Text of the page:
“The Cyber Warfare Support Battalion is a service-retained tactically focused force … that will deploy expeditionary cyber teams to provide offensive and defensive cyber capabilities at a specific echelon — we think it’s primarily going to be division or corps — that allows it to be tied all the way back into the broader cyber enterprise that we have inside the Army,” Morrison said.
While at division and corps, these capabilities can be pushed down to lower tactical echelons.
The exact timetable for when the unit will stand up is still in flux, though the Army is currently working through details as an order has went out making the unit effective January 1.
According to an Army chart, capabilities to be delivered from division include direct support and general support signals intelligence and EW support, long-range sensing, conduct of non-kinetic fires and enable cyber operations. At the brigade level, these capabilities include full-spectrum electronic attack, electronic support and electronic protect, site and media exploitation and enabled cyber operations.
The Cyber Warfare Support Battalion will essentially be a one-stop-shop for information-related capabilities similar to how the I2CEWS will integrate and synchronize those effects.
“What the 915th is going to do is tactical, information warfare operations — [which] is probably a better banner term,” Col. Brian Vile, commander of the 780th Military Intelligence Brigade, told Fifth Domain. “In reality it’s not just cyber; it’s cyber, EW, [information operations], [signals intelligence] ... it’s everything.”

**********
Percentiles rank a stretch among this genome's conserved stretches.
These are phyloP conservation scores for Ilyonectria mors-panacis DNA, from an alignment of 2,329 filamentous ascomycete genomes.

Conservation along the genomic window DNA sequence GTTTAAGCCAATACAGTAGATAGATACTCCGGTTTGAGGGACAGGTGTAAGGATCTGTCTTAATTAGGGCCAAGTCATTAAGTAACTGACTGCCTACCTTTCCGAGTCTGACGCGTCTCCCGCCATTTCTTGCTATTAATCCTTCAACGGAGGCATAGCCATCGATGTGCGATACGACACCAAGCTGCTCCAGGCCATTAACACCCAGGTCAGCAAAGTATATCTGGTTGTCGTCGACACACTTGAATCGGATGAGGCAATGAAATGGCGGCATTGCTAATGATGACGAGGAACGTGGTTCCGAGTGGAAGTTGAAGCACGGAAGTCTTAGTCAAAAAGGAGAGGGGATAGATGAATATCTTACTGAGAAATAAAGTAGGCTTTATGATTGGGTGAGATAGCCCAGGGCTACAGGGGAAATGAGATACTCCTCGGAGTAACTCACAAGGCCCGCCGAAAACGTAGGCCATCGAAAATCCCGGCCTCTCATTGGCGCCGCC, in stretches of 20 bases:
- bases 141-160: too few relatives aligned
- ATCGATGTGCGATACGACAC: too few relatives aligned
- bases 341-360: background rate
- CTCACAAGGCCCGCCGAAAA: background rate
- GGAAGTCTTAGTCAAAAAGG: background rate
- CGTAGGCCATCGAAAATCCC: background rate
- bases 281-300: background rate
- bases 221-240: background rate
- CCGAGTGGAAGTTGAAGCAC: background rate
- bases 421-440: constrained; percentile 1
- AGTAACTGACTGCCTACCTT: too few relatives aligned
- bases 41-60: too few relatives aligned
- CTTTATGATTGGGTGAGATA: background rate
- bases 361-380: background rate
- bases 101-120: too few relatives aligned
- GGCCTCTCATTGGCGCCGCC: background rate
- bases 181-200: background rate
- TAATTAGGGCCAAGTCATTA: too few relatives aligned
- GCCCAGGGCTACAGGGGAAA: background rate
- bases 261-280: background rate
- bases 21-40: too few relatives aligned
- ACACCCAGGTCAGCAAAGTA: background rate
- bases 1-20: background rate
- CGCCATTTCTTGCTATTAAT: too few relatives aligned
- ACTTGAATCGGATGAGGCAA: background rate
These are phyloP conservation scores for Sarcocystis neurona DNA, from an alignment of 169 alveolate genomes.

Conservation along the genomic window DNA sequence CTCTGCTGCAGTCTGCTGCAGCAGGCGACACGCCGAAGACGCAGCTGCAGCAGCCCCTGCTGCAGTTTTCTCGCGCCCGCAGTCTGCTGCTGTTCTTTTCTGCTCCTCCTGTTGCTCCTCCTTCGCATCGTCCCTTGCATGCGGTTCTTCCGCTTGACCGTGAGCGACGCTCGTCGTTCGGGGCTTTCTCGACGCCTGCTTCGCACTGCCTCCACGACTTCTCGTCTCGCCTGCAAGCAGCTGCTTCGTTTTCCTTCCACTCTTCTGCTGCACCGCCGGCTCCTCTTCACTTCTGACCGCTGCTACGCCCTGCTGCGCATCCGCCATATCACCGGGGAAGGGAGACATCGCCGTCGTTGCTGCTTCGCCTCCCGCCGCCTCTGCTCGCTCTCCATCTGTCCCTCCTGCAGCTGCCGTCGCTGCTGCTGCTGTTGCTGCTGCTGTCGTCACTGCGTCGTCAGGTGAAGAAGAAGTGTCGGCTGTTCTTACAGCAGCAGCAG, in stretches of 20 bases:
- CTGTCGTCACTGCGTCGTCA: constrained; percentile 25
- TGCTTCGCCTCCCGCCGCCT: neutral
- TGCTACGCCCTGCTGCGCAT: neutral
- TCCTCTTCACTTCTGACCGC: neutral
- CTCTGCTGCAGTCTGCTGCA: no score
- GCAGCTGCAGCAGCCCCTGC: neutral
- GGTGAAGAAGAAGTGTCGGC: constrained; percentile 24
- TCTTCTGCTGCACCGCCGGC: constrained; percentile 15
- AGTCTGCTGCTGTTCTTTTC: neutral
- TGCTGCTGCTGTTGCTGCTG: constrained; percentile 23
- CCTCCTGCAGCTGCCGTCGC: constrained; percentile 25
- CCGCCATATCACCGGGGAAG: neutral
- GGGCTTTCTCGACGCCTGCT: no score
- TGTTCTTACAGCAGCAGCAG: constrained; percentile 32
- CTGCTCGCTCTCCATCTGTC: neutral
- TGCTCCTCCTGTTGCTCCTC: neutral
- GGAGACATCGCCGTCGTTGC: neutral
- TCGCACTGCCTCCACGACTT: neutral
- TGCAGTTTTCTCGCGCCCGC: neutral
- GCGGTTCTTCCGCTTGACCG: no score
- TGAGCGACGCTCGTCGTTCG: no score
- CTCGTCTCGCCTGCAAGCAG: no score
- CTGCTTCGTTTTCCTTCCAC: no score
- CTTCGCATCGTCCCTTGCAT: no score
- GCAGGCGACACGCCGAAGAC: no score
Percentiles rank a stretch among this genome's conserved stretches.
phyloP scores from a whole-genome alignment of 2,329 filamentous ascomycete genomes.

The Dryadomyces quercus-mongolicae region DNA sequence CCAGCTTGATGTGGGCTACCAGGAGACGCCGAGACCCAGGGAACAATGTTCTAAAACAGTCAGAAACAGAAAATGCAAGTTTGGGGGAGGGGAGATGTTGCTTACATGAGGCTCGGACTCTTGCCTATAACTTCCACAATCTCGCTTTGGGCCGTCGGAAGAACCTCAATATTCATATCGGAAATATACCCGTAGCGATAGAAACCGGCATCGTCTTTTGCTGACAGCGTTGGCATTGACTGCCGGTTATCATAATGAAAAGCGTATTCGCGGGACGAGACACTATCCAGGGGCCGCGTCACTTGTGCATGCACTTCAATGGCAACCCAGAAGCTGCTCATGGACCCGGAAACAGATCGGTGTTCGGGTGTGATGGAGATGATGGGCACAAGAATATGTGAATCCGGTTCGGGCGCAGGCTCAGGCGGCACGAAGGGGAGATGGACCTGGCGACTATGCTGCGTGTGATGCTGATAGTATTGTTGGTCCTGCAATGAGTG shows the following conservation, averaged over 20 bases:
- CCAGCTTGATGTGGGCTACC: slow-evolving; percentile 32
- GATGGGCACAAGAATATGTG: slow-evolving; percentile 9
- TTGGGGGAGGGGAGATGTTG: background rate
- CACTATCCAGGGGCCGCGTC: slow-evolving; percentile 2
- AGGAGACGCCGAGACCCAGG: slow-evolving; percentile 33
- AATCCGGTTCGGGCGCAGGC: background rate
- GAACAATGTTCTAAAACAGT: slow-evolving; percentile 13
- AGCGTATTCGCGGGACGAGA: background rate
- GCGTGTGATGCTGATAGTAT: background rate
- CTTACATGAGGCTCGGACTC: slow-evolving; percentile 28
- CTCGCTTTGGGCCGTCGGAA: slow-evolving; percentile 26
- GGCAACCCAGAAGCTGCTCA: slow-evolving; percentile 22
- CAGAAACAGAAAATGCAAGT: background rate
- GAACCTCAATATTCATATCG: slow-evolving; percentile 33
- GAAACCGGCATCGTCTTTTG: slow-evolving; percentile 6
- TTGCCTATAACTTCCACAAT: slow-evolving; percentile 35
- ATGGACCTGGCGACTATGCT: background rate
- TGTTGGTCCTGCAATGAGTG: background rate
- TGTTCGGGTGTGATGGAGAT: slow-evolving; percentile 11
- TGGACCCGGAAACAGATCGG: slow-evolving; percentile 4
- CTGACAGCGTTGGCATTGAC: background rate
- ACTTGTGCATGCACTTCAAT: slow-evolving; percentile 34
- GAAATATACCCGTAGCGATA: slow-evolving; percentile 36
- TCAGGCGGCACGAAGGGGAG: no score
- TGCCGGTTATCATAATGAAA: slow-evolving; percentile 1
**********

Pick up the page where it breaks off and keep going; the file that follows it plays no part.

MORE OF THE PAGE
Vile said that, while the United States has the best infantry in the world, the information domain is where a large part of the frontlines will reside in the battlefields of the future.
“The information domain, the cognitive domain really is where we need to be fighting and winning; it’s where we’re losing,” he said.
The Cyber Warfare Support Battalion is a direct outgrowth of the CEMA Support to Corps and Below pilot program run by Army Cyber Command at the National Training Center. Through several rotations, the pilot sought to experiment what tactical cyber and electronic warfare formations would look like and how they could work within of a brigade combat team.
“The CWSB is the formal instantiation of a lot of things we were playing with and a lot of the lessons learned from our [Expeditionary Cyber Support Detachment] activities,” Vile said, referencing a nonoperational unit made up of personnel from 780th that was constructed merely for the pilot.
It is important to note that these new formations, despite common misconceptions that cyberwarriors don’t necessarily have to be physically fit to sit in sanctuary and conduct operations on a keyboard, will need to maneuver side-by-side with infantry or vehicular units.
“They’re wearing body armor, just like everybody else. They’re carrying some kit that’s probably going to outweigh your standard rifleman and, oh, by the way, they’re still trying to solve the same technical challenges that [military intelligence] folk are doing on a day-to-day basis,” Vile said. “Our soldiers are going to have to keep up with the infantry guys. If you start to fall behind, then you’re degrading the commander’s ability to conduct operations … They have to be able to keep up with infantry formations, period, full stop.”
Mark Pomerleau is a reporter for C4ISRNET, covering information warfare and cyberspace.